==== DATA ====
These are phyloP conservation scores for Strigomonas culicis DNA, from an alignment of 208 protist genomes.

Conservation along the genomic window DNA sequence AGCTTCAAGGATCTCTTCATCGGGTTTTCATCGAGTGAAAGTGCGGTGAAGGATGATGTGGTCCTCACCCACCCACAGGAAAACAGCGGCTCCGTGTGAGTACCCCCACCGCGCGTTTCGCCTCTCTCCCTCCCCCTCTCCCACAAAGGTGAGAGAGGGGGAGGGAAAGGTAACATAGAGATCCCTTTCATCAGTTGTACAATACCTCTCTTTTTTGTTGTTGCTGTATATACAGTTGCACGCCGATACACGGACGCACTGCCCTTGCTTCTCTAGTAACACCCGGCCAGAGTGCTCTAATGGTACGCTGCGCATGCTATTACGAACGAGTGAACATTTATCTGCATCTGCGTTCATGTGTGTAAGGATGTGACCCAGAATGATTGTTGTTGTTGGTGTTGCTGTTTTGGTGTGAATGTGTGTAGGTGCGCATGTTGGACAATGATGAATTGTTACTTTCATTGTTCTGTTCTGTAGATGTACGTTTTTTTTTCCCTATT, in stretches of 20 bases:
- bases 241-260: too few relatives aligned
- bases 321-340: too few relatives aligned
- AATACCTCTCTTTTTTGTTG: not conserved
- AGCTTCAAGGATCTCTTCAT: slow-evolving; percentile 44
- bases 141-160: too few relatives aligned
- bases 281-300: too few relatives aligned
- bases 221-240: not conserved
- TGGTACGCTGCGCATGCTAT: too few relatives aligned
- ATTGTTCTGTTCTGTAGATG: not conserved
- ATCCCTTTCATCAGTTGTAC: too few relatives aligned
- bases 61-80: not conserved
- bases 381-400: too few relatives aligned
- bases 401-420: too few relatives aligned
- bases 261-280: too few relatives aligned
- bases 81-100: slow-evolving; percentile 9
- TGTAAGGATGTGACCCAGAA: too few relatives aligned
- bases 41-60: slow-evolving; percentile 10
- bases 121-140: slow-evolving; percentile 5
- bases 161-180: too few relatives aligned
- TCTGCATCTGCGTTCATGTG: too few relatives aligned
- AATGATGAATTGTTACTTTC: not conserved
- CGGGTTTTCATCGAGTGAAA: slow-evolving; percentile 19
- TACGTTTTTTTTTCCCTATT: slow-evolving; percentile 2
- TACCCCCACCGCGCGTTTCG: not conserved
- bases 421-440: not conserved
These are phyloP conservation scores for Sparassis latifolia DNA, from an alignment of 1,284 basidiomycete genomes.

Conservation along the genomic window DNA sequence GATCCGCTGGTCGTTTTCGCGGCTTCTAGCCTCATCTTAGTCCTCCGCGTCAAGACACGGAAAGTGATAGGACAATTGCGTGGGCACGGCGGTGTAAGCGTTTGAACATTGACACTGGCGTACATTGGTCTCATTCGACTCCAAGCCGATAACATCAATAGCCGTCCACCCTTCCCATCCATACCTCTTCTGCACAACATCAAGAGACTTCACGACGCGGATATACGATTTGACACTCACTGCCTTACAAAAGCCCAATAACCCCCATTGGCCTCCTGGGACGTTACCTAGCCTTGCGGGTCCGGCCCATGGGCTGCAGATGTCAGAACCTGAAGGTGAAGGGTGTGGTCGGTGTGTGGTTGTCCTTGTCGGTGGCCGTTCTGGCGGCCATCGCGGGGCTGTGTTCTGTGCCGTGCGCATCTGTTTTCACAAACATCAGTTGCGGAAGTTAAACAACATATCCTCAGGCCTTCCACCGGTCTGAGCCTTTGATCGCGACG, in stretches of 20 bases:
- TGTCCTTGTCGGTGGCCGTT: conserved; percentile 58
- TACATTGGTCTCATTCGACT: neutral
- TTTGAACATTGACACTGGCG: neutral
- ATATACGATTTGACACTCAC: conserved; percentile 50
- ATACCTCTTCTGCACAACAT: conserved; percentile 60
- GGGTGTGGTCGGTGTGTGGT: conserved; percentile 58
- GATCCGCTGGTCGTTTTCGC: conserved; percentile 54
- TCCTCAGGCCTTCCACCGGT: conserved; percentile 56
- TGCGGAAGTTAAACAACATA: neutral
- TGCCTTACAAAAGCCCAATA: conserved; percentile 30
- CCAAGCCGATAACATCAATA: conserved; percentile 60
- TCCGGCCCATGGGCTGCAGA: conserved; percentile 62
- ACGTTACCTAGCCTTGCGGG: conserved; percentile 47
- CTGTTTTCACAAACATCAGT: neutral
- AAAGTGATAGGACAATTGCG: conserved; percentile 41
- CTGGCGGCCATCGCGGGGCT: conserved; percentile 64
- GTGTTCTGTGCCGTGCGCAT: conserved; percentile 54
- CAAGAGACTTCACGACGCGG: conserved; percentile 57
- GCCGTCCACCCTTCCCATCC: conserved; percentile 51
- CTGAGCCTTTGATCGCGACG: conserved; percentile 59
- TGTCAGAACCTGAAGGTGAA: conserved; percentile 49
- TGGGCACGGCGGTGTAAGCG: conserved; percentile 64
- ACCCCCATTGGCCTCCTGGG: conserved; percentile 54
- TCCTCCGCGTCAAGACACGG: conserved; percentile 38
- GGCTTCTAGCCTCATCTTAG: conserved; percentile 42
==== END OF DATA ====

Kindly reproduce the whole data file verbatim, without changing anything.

These are phyloP conservation scores for Strigomonas culicis DNA, from an alignment of 208 protist genomes.

Conservation along the genomic window DNA sequence AGCTTCAAGGATCTCTTCATCGGGTTTTCATCGAGTGAAAGTGCGGTGAAGGATGATGTGGTCCTCACCCACCCACAGGAAAACAGCGGCTCCGTGTGAGTACCCCCACCGCGCGTTTCGCCTCTCTCCCTCCCCCTCTCCCACAAAGGTGAGAGAGGGGGAGGGAAAGGTAACATAGAGATCCCTTTCATCAGTTGTACAATACCTCTCTTTTTTGTTGTTGCTGTATATACAGTTGCACGCCGATACACGGACGCACTGCCCTTGCTTCTCTAGTAACACCCGGCCAGAGTGCTCTAATGGTACGCTGCGCATGCTATTACGAACGAGTGAACATTTATCTGCATCTGCGTTCATGTGTGTAAGGATGTGACCCAGAATGATTGTTGTTGTTGGTGTTGCTGTTTTGGTGTGAATGTGTGTAGGTGCGCATGTTGGACAATGATGAATTGTTACTTTCATTGTTCTGTTCTGTAGATGTACGTTTTTTTTTCCCTATT, in stretches of 20 bases:
- bases 241-260: too few relatives aligned
- bases 321-340: too few relatives aligned
- AATACCTCTCTTTTTTGTTG: not conserved
- AGCTTCAAGGATCTCTTCAT: slow-evolving; percentile 44
- bases 141-160: too few relatives aligned
- bases 281-300: too few relatives aligned
- bases 221-240: not conserved
- TGGTACGCTGCGCATGCTAT: too few relatives aligned
- ATTGTTCTGTTCTGTAGATG: not conserved
- ATCCCTTTCATCAGTTGTAC: too few relatives aligned
- bases 61-80: not conserved
- bases 381-400: too few relatives aligned
- bases 401-420: too few relatives aligned
- bases 261-280: too few relatives aligned
- bases 81-100: slow-evolving; percentile 9
- TGTAAGGATGTGACCCAGAA: too few relatives aligned
- bases 41-60: slow-evolving; percentile 10
- bases 121-140: slow-evolving; percentile 5
- bases 161-180: too few relatives aligned
- TCTGCATCTGCGTTCATGTG: too few relatives aligned
- AATGATGAATTGTTACTTTC: not conserved
- CGGGTTTTCATCGAGTGAAA: slow-evolving; percentile 19
- TACGTTTTTTTTTCCCTATT: slow-evolving; percentile 2
- TACCCCCACCGCGCGTTTCG: not conserved
- bases 421-440: not conserved
These are phyloP conservation scores for Sparassis latifolia DNA, from an alignment of 1,284 basidiomycete genomes.

Conservation along the genomic window DNA sequence GATCCGCTGGTCGTTTTCGCGGCTTCTAGCCTCATCTTAGTCCTCCGCGTCAAGACACGGAAAGTGATAGGACAATTGCGTGGGCACGGCGGTGTAAGCGTTTGAACATTGACACTGGCGTACATTGGTCTCATTCGACTCCAAGCCGATAACATCAATAGCCGTCCACCCTTCCCATCCATACCTCTTCTGCACAACATCAAGAGACTTCACGACGCGGATATACGATTTGACACTCACTGCCTTACAAAAGCCCAATAACCCCCATTGGCCTCCTGGGACGTTACCTAGCCTTGCGGGTCCGGCCCATGGGCTGCAGATGTCAGAACCTGAAGGTGAAGGGTGTGGTCGGTGTGTGGTTGTCCTTGTCGGTGGCCGTTCTGGCGGCCATCGCGGGGCTGTGTTCTGTGCCGTGCGCATCTGTTTTCACAAACATCAGTTGCGGAAGTTAAACAACATATCCTCAGGCCTTCCACCGGTCTGAGCCTTTGATCGCGACG, in stretches of 20 bases:
- TGTCCTTGTCGGTGGCCGTT: conserved; percentile 58
- TACATTGGTCTCATTCGACT: neutral
- TTTGAACATTGACACTGGCG: neutral
- ATATACGATTTGACACTCAC: conserved; percentile 50
- ATACCTCTTCTGCACAACAT: conserved; percentile 60
- GGGTGTGGTCGGTGTGTGGT: conserved; percentile 58
- GATCCGCTGGTCGTTTTCGC: conserved; percentile 54
- TCCTCAGGCCTTCCACCGGT: conserved; percentile 56
- TGCGGAAGTTAAACAACATA: neutral
- TGCCTTACAAAAGCCCAATA: conserved; percentile 30
- CCAAGCCGATAACATCAATA: conserved; percentile 60
- TCCGGCCCATGGGCTGCAGA: conserved; percentile 62
- ACGTTACCTAGCCTTGCGGG: conserved; percentile 47
- CTGTTTTCACAAACATCAGT: neutral
- AAAGTGATAGGACAATTGCG: conserved; percentile 41
- CTGGCGGCCATCGCGGGGCT: conserved; percentile 64
- GTGTTCTGTGCCGTGCGCAT: conserved; percentile 54
- CAAGAGACTTCACGACGCGG: conserved; percentile 57
- GCCGTCCACCCTTCCCATCC: conserved; percentile 51
- CTGAGCCTTTGATCGCGACG: conserved; percentile 59
- TGTCAGAACCTGAAGGTGAA: conserved; percentile 49
- TGGGCACGGCGGTGTAAGCG: conserved; percentile 64
- ACCCCCATTGGCCTCCTGGG: conserved; percentile 54
- TCCTCCGCGTCAAGACACGG: conserved; percentile 38
- GGCTTCTAGCCTCATCTTAG: conserved; percentile 42